Beyblade: Evolution
Reviewed by Didi Cardoso
Review Date Platform Genre Rating Production
2013-11-19 Nintendo 3DS Action E (Everyone) Intergrow / Rising Star Games

Spinning top toys seem like a thing of the past, but Beyblade makes the concept exciting for a younger generation. Beyblade is back in style since the start of the series Beyblade: Shogun Steel, which introduces new characters, new spirits and fresh battles to fans of Metal Saga. Beyblade: Evolution comes to fill in the gap between Metal Saga and Shogun Steel and includes elements from the new TV series.

The story (and I use the term losely) places you in the shoes of a new trainer looking to compete in a series of tournaments, make friends and earn parts. Beyblade: Evolution captures the idea of battling spinning tops very well through clever use of the Nintendo 3DS' unique features. You use the system's gyroscopic sensor to aim at the spot where you want to land, and then by tugging on the 3DS you let it rip and launch your Beyblade at the signal.

Battles are played in Beystadiums: arenas witch distinct properties surrounded by different layouts of wall openings, floor openings, and other hazards that allow for a player to be eliminated from the match. Different kinds of Beyblades will have a better performance in specific areas of the stadium, so a defensive Beyblade will do better if battling in the center, while an attacking Beyblade becomes more effective while circling the edge.

Characters you meet will teach you the basics, however this isn't where winning a battle resides. Being a total Beyblade noob, I was in way over my head with this game.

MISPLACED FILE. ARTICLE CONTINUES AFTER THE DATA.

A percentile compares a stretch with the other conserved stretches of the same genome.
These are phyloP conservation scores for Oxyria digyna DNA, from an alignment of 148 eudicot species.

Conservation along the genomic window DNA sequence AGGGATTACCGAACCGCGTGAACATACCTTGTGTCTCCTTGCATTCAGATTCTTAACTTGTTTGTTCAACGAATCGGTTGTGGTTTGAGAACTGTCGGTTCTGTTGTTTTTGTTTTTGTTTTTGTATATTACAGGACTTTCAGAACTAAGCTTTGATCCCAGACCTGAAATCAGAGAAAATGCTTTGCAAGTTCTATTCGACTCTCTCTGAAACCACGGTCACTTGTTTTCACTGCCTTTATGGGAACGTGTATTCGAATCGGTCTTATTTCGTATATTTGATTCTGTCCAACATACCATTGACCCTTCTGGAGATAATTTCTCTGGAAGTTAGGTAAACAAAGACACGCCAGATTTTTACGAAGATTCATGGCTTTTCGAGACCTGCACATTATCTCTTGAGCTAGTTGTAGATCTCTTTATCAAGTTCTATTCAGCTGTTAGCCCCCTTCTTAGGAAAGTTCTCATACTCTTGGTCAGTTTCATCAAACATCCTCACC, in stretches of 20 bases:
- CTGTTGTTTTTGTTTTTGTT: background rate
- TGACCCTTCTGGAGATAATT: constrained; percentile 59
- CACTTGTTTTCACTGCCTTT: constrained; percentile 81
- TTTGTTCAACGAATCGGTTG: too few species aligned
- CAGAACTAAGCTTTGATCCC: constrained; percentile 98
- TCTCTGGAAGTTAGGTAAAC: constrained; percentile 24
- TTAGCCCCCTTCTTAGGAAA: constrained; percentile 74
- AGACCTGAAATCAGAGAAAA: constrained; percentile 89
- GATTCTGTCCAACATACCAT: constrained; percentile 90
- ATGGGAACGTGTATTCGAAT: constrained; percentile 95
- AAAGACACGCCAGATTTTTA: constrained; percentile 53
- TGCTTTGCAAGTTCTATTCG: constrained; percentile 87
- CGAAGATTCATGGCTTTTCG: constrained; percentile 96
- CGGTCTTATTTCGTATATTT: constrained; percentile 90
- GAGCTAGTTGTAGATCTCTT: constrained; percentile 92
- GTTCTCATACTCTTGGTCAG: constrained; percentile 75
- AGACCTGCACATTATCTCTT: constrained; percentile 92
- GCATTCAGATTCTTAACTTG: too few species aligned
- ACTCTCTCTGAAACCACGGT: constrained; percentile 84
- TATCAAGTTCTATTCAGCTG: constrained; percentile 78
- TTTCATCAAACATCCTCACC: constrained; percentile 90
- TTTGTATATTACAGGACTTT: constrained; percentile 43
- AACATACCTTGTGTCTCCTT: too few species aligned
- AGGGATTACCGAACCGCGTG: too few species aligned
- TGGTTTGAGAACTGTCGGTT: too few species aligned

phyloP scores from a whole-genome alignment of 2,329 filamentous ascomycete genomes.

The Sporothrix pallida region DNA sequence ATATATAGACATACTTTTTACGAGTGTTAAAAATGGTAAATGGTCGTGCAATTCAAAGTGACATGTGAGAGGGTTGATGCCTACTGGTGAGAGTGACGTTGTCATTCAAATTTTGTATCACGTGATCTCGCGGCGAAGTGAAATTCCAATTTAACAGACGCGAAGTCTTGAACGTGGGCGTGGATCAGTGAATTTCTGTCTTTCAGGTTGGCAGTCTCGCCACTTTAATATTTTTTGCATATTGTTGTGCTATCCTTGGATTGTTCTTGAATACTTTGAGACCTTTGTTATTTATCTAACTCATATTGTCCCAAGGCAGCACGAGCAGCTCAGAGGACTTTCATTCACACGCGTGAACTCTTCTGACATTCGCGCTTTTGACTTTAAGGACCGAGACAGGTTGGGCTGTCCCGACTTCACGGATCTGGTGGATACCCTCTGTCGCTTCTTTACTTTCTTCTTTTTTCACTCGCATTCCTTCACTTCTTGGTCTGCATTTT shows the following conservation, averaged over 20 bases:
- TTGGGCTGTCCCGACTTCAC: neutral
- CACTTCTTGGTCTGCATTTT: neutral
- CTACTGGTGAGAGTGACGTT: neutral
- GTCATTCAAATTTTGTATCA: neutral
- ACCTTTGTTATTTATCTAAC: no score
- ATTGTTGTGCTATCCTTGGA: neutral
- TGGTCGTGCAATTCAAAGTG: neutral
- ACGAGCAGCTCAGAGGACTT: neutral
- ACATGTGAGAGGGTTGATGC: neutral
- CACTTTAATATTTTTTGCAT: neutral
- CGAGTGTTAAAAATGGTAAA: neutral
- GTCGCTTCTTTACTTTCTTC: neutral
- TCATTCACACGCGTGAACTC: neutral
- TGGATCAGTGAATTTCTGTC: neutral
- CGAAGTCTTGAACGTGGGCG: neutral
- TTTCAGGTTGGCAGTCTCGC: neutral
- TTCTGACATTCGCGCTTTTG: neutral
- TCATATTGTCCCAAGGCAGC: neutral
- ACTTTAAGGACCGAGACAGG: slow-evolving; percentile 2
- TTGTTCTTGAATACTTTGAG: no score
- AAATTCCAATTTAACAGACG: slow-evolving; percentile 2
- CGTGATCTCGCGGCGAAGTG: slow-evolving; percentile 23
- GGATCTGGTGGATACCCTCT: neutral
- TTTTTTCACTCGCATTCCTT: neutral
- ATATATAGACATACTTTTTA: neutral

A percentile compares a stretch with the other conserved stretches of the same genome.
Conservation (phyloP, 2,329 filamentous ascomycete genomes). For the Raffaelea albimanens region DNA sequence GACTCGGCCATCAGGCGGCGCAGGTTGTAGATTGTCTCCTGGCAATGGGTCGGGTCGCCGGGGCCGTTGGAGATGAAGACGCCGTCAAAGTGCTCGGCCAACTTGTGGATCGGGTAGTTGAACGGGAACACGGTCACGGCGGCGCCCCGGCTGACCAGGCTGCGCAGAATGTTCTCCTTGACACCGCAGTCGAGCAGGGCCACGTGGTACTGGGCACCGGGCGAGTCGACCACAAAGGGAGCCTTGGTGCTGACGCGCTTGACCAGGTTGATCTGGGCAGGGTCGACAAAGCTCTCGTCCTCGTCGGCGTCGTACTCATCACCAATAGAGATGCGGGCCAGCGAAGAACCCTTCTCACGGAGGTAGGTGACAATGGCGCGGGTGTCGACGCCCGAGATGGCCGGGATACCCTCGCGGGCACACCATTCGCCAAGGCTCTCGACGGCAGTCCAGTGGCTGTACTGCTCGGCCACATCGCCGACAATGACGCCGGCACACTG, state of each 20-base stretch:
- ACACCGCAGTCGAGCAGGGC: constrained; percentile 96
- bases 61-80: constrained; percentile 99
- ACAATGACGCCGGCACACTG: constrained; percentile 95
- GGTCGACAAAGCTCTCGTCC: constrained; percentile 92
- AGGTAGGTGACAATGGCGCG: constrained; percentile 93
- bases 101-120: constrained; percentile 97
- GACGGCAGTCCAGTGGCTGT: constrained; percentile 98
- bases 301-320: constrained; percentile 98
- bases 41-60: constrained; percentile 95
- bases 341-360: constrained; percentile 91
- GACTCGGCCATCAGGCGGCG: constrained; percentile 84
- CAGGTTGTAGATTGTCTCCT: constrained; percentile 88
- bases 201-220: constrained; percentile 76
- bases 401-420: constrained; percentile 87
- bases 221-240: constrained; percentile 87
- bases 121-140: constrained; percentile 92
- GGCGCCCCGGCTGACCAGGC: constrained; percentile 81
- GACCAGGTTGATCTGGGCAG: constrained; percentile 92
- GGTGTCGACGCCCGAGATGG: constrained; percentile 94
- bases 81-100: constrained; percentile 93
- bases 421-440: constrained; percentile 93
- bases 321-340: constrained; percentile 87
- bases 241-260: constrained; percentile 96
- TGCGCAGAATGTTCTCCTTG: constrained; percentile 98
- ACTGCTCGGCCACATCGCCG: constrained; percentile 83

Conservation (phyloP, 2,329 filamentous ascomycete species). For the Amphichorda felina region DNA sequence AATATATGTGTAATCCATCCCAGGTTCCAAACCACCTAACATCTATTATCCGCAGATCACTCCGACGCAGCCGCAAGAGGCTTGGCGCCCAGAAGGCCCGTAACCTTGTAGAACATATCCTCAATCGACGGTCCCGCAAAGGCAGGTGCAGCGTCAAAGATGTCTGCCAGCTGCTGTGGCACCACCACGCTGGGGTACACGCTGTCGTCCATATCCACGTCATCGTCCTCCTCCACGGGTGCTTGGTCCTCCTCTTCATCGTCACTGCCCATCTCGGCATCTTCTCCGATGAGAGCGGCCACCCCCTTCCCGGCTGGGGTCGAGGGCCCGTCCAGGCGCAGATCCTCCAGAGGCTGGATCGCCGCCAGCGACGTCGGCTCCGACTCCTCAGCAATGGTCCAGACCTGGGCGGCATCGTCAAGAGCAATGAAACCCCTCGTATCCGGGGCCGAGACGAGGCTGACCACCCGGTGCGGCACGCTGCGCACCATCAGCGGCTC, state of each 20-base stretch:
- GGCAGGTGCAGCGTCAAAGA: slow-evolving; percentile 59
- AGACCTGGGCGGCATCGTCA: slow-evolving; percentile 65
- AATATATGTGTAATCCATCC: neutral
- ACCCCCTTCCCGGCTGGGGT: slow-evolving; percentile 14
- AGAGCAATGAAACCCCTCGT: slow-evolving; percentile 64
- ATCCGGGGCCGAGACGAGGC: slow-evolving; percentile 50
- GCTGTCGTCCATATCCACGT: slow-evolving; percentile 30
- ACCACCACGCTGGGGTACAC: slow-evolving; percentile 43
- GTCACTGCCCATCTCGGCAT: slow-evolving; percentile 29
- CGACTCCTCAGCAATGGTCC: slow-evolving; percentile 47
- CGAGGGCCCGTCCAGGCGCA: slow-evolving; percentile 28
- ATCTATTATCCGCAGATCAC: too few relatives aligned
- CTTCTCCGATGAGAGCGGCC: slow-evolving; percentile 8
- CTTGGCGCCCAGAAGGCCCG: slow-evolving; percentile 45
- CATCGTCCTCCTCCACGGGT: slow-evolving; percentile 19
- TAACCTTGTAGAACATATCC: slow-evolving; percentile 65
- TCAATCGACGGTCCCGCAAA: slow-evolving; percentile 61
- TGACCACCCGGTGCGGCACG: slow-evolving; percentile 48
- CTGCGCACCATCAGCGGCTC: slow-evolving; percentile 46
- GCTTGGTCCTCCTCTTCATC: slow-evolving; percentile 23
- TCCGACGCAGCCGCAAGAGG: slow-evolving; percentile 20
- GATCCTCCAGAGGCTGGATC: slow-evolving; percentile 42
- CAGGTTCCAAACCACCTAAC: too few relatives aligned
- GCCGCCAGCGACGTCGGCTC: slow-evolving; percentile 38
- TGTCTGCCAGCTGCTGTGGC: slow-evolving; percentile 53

Beys have stamina, which is shown on the top screen, and is basically their health. They are powered by Spirit, shown in a meter on the touch screen. To use it, you must aim at your Beyblade and fire to give it a boost in power and attack. Waiting for the right moment to do this and aiming properly can even send your opponent out of the arena. You then move the Bey by tilting the 3DS. Spirit gradually increases and levels up, and just as you can use it, so can your opponent, so judging when to use it is the difficult decision sometimes. So even if there is some strategy involved in these battles, there is a lot left to chance, which makes them somewhat unpredictable.

Another way to make your Beyblade more powerful is by purchasing and equipping new pieces. There are over 500 pieces to collect, caps, rings and tips, with special properties. You can learn more about them by browsing the included Beypedia and assemble your Bey in whichever way you choose in the Bey Factory Mode.

There isn't much more to the game other than the battles, so for the most part you roam around the town finding other people to play against, which really makes the gameplay repetitive. There are no opportunities to actually explore, so you just move from one place to the next and enter another battle. There are a few mini-games in between such as pop-quizzes and simple obstacle courses, but not enough to break up the repetitiveness.

The game also makes use of the wireless capabilities of the 3DS by adding a local single-cartridge multiplayer and a Street Pass feature that allows you to replay and view the battles. You can head on to Bey Battle Mode to play local battles, a data battle against characters you have already encountered, or Survival for the chance to unlock rare pieces.

In terms of unlockables, matches have special conditions to win that will give you access to more parts. Finishing the game will also unlock a clip from the TV show, and a "new game plus" where you gain access to a special Bey from the show (Samurai Ifrit W145CF Battle Top).

Beyblade: Evolution does a good job utilizing the 3DS to mimic the toy battles, which is quite impressive, but it is rather limited and repetitive in terms of gameplay. This is what makes it a niche title aimed at fans of the franchise and the show, and not a game for everyone.

Special thanks to David Bruno, MMPR and Rising Star Games for providing a copy of this title.